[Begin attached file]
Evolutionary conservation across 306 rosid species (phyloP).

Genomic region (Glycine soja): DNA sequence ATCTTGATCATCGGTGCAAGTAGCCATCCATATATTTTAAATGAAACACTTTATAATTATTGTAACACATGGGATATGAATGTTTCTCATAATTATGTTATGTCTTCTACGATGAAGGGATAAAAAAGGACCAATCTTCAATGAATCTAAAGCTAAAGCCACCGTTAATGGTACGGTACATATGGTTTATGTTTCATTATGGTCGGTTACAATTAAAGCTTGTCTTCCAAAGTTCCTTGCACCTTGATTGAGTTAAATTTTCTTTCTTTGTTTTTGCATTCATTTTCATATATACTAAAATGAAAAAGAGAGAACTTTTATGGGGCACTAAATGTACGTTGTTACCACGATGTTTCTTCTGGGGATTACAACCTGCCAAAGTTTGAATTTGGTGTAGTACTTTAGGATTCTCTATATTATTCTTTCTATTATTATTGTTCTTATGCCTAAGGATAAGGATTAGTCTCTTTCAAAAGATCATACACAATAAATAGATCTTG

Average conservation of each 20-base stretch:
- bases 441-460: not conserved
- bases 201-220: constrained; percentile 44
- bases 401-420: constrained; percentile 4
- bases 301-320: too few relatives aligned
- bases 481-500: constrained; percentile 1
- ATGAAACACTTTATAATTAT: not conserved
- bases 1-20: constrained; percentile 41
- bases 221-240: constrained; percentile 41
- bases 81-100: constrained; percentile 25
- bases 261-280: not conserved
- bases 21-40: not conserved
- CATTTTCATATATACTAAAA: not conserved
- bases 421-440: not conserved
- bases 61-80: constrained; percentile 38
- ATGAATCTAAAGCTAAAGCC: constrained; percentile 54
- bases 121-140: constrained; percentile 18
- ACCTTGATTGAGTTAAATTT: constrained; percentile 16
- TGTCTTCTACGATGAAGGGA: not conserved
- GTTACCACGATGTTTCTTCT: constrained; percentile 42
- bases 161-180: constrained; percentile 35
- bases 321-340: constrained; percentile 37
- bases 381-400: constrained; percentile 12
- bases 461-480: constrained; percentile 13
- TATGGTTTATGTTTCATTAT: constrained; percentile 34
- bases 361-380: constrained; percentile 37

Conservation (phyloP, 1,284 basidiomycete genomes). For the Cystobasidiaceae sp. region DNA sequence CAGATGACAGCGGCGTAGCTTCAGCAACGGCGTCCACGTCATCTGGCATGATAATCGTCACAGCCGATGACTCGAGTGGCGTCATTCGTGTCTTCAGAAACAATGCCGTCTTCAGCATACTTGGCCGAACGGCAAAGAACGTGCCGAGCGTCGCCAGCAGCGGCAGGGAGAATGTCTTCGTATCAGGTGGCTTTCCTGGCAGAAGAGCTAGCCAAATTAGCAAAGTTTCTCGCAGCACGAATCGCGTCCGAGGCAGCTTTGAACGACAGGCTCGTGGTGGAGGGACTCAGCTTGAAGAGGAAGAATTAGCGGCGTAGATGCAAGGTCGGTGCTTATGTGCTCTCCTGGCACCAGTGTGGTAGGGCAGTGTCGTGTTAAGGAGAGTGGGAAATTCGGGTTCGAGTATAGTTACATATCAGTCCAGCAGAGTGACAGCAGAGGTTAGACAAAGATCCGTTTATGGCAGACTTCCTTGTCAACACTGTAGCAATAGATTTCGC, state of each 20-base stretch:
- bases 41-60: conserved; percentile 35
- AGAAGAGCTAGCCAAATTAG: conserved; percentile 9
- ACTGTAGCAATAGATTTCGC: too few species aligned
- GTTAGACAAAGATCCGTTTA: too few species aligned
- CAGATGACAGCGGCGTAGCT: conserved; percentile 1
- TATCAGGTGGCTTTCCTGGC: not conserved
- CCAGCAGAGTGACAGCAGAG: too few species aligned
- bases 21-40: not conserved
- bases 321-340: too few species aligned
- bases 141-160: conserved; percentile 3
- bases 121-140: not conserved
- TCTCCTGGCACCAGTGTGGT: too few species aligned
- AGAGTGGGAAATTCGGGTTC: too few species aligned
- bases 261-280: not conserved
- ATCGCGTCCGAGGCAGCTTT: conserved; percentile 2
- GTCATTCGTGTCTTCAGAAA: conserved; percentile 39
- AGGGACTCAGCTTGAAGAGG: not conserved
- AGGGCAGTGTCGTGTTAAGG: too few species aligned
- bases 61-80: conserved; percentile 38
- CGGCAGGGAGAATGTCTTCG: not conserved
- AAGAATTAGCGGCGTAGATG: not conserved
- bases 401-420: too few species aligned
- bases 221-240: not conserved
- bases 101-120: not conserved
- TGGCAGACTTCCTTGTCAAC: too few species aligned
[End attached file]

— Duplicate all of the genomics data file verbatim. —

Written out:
Evolutionary conservation across 306 rosid species (phyloP).

Genomic region (Glycine soja): DNA sequence ATCTTGATCATCGGTGCAAGTAGCCATCCATATATTTTAAATGAAACACTTTATAATTATTGTAACACATGGGATATGAATGTTTCTCATAATTATGTTATGTCTTCTACGATGAAGGGATAAAAAAGGACCAATCTTCAATGAATCTAAAGCTAAAGCCACCGTTAATGGTACGGTACATATGGTTTATGTTTCATTATGGTCGGTTACAATTAAAGCTTGTCTTCCAAAGTTCCTTGCACCTTGATTGAGTTAAATTTTCTTTCTTTGTTTTTGCATTCATTTTCATATATACTAAAATGAAAAAGAGAGAACTTTTATGGGGCACTAAATGTACGTTGTTACCACGATGTTTCTTCTGGGGATTACAACCTGCCAAAGTTTGAATTTGGTGTAGTACTTTAGGATTCTCTATATTATTCTTTCTATTATTATTGTTCTTATGCCTAAGGATAAGGATTAGTCTCTTTCAAAAGATCATACACAATAAATAGATCTTG

Average conservation of each 20-base stretch:
- bases 441-460: not conserved
- bases 201-220: constrained; percentile 44
- bases 401-420: constrained; percentile 4
- bases 301-320: too few relatives aligned
- bases 481-500: constrained; percentile 1
- ATGAAACACTTTATAATTAT: not conserved
- bases 1-20: constrained; percentile 41
- bases 221-240: constrained; percentile 41
- bases 81-100: constrained; percentile 25
- bases 261-280: not conserved
- bases 21-40: not conserved
- CATTTTCATATATACTAAAA: not conserved
- bases 421-440: not conserved
- bases 61-80: constrained; percentile 38
- ATGAATCTAAAGCTAAAGCC: constrained; percentile 54
- bases 121-140: constrained; percentile 18
- ACCTTGATTGAGTTAAATTT: constrained; percentile 16
- TGTCTTCTACGATGAAGGGA: not conserved
- GTTACCACGATGTTTCTTCT: constrained; percentile 42
- bases 161-180: constrained; percentile 35
- bases 321-340: constrained; percentile 37
- bases 381-400: constrained; percentile 12
- bases 461-480: constrained; percentile 13
- TATGGTTTATGTTTCATTAT: constrained; percentile 34
- bases 361-380: constrained; percentile 37

Conservation (phyloP, 1,284 basidiomycete genomes). For the Cystobasidiaceae sp. region DNA sequence CAGATGACAGCGGCGTAGCTTCAGCAACGGCGTCCACGTCATCTGGCATGATAATCGTCACAGCCGATGACTCGAGTGGCGTCATTCGTGTCTTCAGAAACAATGCCGTCTTCAGCATACTTGGCCGAACGGCAAAGAACGTGCCGAGCGTCGCCAGCAGCGGCAGGGAGAATGTCTTCGTATCAGGTGGCTTTCCTGGCAGAAGAGCTAGCCAAATTAGCAAAGTTTCTCGCAGCACGAATCGCGTCCGAGGCAGCTTTGAACGACAGGCTCGTGGTGGAGGGACTCAGCTTGAAGAGGAAGAATTAGCGGCGTAGATGCAAGGTCGGTGCTTATGTGCTCTCCTGGCACCAGTGTGGTAGGGCAGTGTCGTGTTAAGGAGAGTGGGAAATTCGGGTTCGAGTATAGTTACATATCAGTCCAGCAGAGTGACAGCAGAGGTTAGACAAAGATCCGTTTATGGCAGACTTCCTTGTCAACACTGTAGCAATAGATTTCGC, state of each 20-base stretch:
- bases 41-60: conserved; percentile 35
- AGAAGAGCTAGCCAAATTAG: conserved; percentile 9
- ACTGTAGCAATAGATTTCGC: too few species aligned
- GTTAGACAAAGATCCGTTTA: too few species aligned
- CAGATGACAGCGGCGTAGCT: conserved; percentile 1
- TATCAGGTGGCTTTCCTGGC: not conserved
- CCAGCAGAGTGACAGCAGAG: too few species aligned
- bases 21-40: not conserved
- bases 321-340: too few species aligned
- bases 141-160: conserved; percentile 3
- bases 121-140: not conserved
- TCTCCTGGCACCAGTGTGGT: too few species aligned
- AGAGTGGGAAATTCGGGTTC: too few species aligned
- bases 261-280: not conserved
- ATCGCGTCCGAGGCAGCTTT: conserved; percentile 2
- GTCATTCGTGTCTTCAGAAA: conserved; percentile 39
- AGGGACTCAGCTTGAAGAGG: not conserved
- AGGGCAGTGTCGTGTTAAGG: too few species aligned
- bases 61-80: conserved; percentile 38
- CGGCAGGGAGAATGTCTTCG: not conserved
- AAGAATTAGCGGCGTAGATG: not conserved
- bases 401-420: too few species aligned
- bases 221-240: not conserved
- bases 101-120: not conserved
- TGGCAGACTTCCTTGTCAAC: too few species aligned